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Tuesday, 13 February, 2001, 17:49 GMT
Shuttle space walkers take a bow
AP/NASA Russian cosmonaut Sergei Krikalev seen from outside the ISS
Sergei Krikalev took the opportunity for a snapshot
US astronauts from the space shuttle Atlantis have hung a window shutter on the Destiny space lab, allowing their colleagues to take pictures of unprecedented quality.

The shutter is needed to protect the finest optical-quality window ever built into a spacecraft and the installation allowed the window to be uncovered earlier than planned.

Thomas Jones and Robert Curbeam carried out a seven-hour space walk during which they made such good progress that they were able to get on with work scheduled for later in their mission.

Nasa pictures showed them moving a docking port on to the end of the Destiny module, ready for more building work during future missions, and being photographed by their colleagues inside the lab.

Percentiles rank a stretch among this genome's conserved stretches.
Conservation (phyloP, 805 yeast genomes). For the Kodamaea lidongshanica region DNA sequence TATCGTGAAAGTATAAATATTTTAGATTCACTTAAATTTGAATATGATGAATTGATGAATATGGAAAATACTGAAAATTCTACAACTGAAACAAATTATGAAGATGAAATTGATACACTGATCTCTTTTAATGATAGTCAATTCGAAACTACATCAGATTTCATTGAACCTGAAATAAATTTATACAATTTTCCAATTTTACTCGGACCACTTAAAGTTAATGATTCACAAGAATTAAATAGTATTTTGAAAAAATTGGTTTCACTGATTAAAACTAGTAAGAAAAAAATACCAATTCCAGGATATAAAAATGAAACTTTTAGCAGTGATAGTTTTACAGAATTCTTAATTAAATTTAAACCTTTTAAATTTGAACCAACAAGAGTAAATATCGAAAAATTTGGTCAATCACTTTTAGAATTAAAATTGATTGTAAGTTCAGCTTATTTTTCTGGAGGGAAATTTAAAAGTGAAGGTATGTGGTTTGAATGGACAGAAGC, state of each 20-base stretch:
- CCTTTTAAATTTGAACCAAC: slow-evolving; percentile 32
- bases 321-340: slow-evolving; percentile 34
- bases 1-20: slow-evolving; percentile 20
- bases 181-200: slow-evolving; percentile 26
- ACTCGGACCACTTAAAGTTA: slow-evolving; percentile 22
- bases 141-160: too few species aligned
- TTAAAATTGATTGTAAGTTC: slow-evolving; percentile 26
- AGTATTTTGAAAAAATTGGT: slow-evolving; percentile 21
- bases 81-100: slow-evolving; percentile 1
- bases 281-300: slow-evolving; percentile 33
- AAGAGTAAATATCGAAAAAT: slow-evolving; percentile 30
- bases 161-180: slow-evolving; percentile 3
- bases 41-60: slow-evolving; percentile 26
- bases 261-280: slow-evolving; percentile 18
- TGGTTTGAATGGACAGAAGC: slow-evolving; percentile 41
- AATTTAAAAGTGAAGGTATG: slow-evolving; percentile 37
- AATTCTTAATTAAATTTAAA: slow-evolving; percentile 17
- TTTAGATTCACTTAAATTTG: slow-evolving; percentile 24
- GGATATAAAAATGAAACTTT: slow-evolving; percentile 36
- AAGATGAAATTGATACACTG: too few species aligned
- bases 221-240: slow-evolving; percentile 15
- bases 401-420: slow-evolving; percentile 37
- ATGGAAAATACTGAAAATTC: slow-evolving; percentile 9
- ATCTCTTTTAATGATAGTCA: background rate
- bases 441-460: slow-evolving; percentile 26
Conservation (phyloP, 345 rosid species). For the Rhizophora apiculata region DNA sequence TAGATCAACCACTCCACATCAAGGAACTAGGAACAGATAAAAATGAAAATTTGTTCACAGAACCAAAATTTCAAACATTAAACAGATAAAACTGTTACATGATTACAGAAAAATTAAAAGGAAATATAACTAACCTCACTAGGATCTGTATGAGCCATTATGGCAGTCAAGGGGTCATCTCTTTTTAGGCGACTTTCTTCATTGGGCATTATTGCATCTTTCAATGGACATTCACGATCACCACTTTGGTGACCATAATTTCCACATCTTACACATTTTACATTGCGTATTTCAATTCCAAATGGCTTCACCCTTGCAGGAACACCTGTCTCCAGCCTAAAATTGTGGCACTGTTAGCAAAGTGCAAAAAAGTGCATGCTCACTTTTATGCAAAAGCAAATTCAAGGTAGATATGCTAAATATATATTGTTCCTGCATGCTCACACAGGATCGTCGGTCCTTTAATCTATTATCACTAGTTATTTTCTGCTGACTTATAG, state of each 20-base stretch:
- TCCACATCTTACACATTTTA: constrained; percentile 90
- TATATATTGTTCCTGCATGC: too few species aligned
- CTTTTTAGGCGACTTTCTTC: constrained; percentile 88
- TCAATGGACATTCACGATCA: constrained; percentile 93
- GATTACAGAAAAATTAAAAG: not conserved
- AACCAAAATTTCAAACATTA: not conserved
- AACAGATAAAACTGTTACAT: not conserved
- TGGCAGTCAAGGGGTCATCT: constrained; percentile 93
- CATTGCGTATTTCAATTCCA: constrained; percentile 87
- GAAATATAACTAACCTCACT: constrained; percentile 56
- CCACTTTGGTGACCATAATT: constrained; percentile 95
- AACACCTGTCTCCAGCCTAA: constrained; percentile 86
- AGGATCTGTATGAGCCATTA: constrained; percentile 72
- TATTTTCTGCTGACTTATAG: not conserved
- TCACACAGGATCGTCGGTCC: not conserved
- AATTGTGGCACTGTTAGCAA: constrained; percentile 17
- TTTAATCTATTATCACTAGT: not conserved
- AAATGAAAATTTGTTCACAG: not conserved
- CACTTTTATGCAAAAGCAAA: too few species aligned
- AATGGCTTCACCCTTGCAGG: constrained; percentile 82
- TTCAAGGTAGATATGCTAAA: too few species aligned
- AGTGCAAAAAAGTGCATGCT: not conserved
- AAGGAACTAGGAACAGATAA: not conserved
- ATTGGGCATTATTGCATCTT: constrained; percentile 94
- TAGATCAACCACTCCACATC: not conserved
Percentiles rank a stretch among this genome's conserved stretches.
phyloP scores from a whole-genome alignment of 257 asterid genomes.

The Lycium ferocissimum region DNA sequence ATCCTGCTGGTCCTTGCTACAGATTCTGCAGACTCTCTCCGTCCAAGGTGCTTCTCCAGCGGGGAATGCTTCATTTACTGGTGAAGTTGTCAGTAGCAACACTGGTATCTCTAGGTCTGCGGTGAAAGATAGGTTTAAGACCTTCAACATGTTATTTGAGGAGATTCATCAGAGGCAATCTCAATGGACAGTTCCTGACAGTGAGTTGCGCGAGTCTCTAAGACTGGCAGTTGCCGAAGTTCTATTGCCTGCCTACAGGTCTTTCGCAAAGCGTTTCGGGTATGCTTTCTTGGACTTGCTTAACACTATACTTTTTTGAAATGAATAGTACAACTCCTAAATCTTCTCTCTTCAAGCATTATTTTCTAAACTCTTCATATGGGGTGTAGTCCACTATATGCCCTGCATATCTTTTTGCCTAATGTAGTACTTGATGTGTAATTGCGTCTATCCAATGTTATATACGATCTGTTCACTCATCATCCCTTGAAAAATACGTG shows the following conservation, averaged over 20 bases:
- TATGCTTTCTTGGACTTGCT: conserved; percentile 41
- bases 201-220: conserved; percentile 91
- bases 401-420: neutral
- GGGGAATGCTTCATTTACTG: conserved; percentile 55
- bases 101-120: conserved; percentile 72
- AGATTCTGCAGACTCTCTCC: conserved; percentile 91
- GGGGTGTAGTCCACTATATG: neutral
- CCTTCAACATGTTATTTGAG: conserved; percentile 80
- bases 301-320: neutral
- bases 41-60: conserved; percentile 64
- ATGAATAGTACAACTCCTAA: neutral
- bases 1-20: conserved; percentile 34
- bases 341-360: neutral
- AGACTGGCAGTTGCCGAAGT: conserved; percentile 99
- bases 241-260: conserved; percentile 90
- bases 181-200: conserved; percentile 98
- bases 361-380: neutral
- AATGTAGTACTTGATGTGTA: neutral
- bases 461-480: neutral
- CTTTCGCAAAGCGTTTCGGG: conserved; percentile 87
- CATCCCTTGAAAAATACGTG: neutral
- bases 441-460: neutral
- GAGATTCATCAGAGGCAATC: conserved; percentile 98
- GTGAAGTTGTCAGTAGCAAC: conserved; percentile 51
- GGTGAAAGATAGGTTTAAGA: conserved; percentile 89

AP/NASA Shuttle Commander Bill Shepherd seen from outside the ISS
Shuttle Commander Bill Shepherd admires the view
Space station crew will use the window to photograph the Earth with high-powered cameras, but the first pictures were of their colleagues outside: shuttle commander Bill Shepherd described the first shot, of Jones and Curbeam, as "awesome".

The space walkers also fitted the base for a Canadian-built robot arm, due to arrive on a future mission.

They will carry out a third and final walk later in the week, Nasa said.

Space link-up

The Atlantis crew met the current three residents of the ISS on Friday and spent their first full day inside Destiny on Sunday.

Destiny facts
Weight: 16 tonnes
Length: 8.5 metres
Diameter: 4.3 metres
Cost: $1.4bn
Now that the 1.4 billion dollar (960 million pound) Destiny lab is installed, the ISS is the biggest structure in orbit in terms of habitable space.

The space station is due to be completed in 2006. In orbit high above the Earth, it is one of the brightest objects in the night sky.

The tasks for the crew include work on how humans cope in zero-gravity.

Partners in the space station project include the United States, Russia and the European Space Agency.

International Space Station

Analysis

Background

AUDIO VIDEO
See also:

10 Feb 01 | Science/Nature
10 Dec 00 | Science/Nature
04 Dec 00 | Science/Nature
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